Monday, May 25, 2015

Simple profiling in VBA

When you are optimizing for performance, the best approach is concentrate on the code where the most time is being spent. Even if you have a lot of experience, it's usually nearly impossible to guess where these hotspots are, and there's no reason to even attempt that when it's so easy to determine exactly what needs to be optimized by profiling your code.

VBA, of course, doesn't have a built in profiler. But it's really simple to roll your own, since fundamentally the only thing a profiler does is store the elapsed time between events in a data structure.

The simple implementation I made uses a static dictionary variable to store all its data. This is mostly for performance reasons: lookups in a dictionary are very fast. You don't want any part of the profiling code to run slowly, because that would greatly distort your results. You could also do this with a module-level variable, but I felt like having most of the implementation in a single function simplified the API and didn't sacrifice too much readability.

To use this profiler, add a call to Profile paFunctionEnter, "FunctionNameHere" to the start of the functions and subs that you want to measure, and a call to Profile paFunctionExit to all exit points. Since you have to mark the start and end points yourself, you will probably want to avoid adding profiling to trivial functions, which will just clutter up your output. You also might want to add profiling in the middle of a function; I've adopted the convention of prepending an ampersand to internal paFunctionEnters to distinguish them from actual functions in the output.

Enum ProfileAction
End Enum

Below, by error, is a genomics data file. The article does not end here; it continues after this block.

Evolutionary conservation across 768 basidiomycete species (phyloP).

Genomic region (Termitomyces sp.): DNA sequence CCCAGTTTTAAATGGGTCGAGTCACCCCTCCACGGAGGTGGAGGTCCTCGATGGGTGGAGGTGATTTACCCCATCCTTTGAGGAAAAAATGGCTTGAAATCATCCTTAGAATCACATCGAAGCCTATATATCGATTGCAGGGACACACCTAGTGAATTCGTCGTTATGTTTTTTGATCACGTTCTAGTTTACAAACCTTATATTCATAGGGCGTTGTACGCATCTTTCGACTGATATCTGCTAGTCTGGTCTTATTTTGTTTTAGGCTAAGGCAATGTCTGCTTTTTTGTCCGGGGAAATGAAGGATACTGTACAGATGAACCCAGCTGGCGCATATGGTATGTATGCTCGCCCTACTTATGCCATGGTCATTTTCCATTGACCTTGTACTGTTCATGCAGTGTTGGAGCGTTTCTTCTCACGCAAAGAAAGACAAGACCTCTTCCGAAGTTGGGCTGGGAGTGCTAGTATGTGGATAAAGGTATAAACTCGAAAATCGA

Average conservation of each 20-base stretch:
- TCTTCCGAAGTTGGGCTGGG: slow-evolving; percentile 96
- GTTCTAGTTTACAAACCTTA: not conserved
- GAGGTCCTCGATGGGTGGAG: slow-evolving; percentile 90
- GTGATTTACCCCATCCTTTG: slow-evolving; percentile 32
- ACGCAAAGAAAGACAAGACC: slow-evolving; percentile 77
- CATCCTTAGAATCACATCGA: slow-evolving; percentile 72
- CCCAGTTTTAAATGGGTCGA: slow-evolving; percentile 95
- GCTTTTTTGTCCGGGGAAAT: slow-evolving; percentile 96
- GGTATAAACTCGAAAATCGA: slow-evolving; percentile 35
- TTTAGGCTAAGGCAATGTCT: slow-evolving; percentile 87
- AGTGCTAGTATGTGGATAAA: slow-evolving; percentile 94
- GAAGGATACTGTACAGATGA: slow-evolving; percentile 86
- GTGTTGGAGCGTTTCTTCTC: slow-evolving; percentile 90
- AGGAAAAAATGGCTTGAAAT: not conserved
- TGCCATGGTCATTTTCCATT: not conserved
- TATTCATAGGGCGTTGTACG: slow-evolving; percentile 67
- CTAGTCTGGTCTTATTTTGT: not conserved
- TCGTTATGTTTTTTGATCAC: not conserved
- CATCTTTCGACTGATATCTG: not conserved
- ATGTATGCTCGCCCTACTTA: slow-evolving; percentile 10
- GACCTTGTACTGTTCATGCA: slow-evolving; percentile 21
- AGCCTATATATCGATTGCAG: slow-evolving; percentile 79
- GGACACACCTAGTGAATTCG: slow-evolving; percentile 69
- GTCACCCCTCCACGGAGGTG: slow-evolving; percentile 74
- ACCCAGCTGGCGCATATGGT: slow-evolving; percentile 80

Enum ProfileFormat
    pfSelfTime = 0
    pfTotalTime = 1
    pfCallCount = 2
End Enum

Public Function Profile(a As ProfileAction, ParamArray args())
    Static sProf As Object
    Dim stack As String
    Dim elapsed As Single
    Dim calls As Variant
    If a <> paStart And sProf Is Nothing Then Exit Function
    If a = paStart Then
        Set sProf = CreateObject("Scripting.Dictionary")
        stack = args(0)
        sProf("_stack") = stack
        sProf("_t") = Timer
        sProf("_calls:" & stack) = 1
        Exit Function
    ElseIf a = paEnd Then
        Set sProf = Nothing
        Exit Function
    End If
    elapsed = Timer - sProf("_t")
    stack = sProf("_stack")
    Select Case a
        Case paFunctionEnter
            sProf(stack) = sProf(stack) + elapsed
            sProf("_stack") = stack & "/" & args(0)
            sProf("_parent:" & sProf("_stack")) = stack
            stack = sProf("_stack")
            calls = sProf("_calls:" & stack)
            If IsNull(calls) Then
                sProf("_calls:" & stack) = 1
                sProf("_calls:" & stack) = calls + 1
            End If
        Case paFunctionExit
            sProf(stack) = sProf(stack) + elapsed
            stack = sProf("_parent:" & stack)
            sProf("_stack") = stack
        Case paShowResults
            ProfileResults sProf, CLng(args(0))
    End Select
    sProf("_t") = Timer
End Function

Private Sub ProfileResults(prof As Object, fmt As ProfileFormat)
    Dim k As Variant
    Dim k2 As Variant
    Dim fmt_label As String
    For Each k In prof.Keys
        If Left(k, 1) <> "_" Then
            prof("_self:" & k) = prof(k)
            prof("_total:" & k) = 0!
            For Each k2 In prof.Keys
                If Left(k2, Len(k)) = k Then
                    prof("_total:" & k) = prof("_total:" & k) + prof(k2)
                End If
        End If
    fmt_label = Array("_self:", "_total:", "_calls:")(fmt)

    For Each k In prof.Keys
        If Left(k, Len(fmt_label)) = fmt_label Then
            Debug.Print Mid(k, Len(fmt_label) + 1) & ": " & prof(k)
        End If
End Sub

Example usage:

' Add calls to Profile paFunctionEnter and Profile paFunctionExit
' to the functions and subs that you are measuring.
Public Sub ProfilingExample()
    Dim x As Variant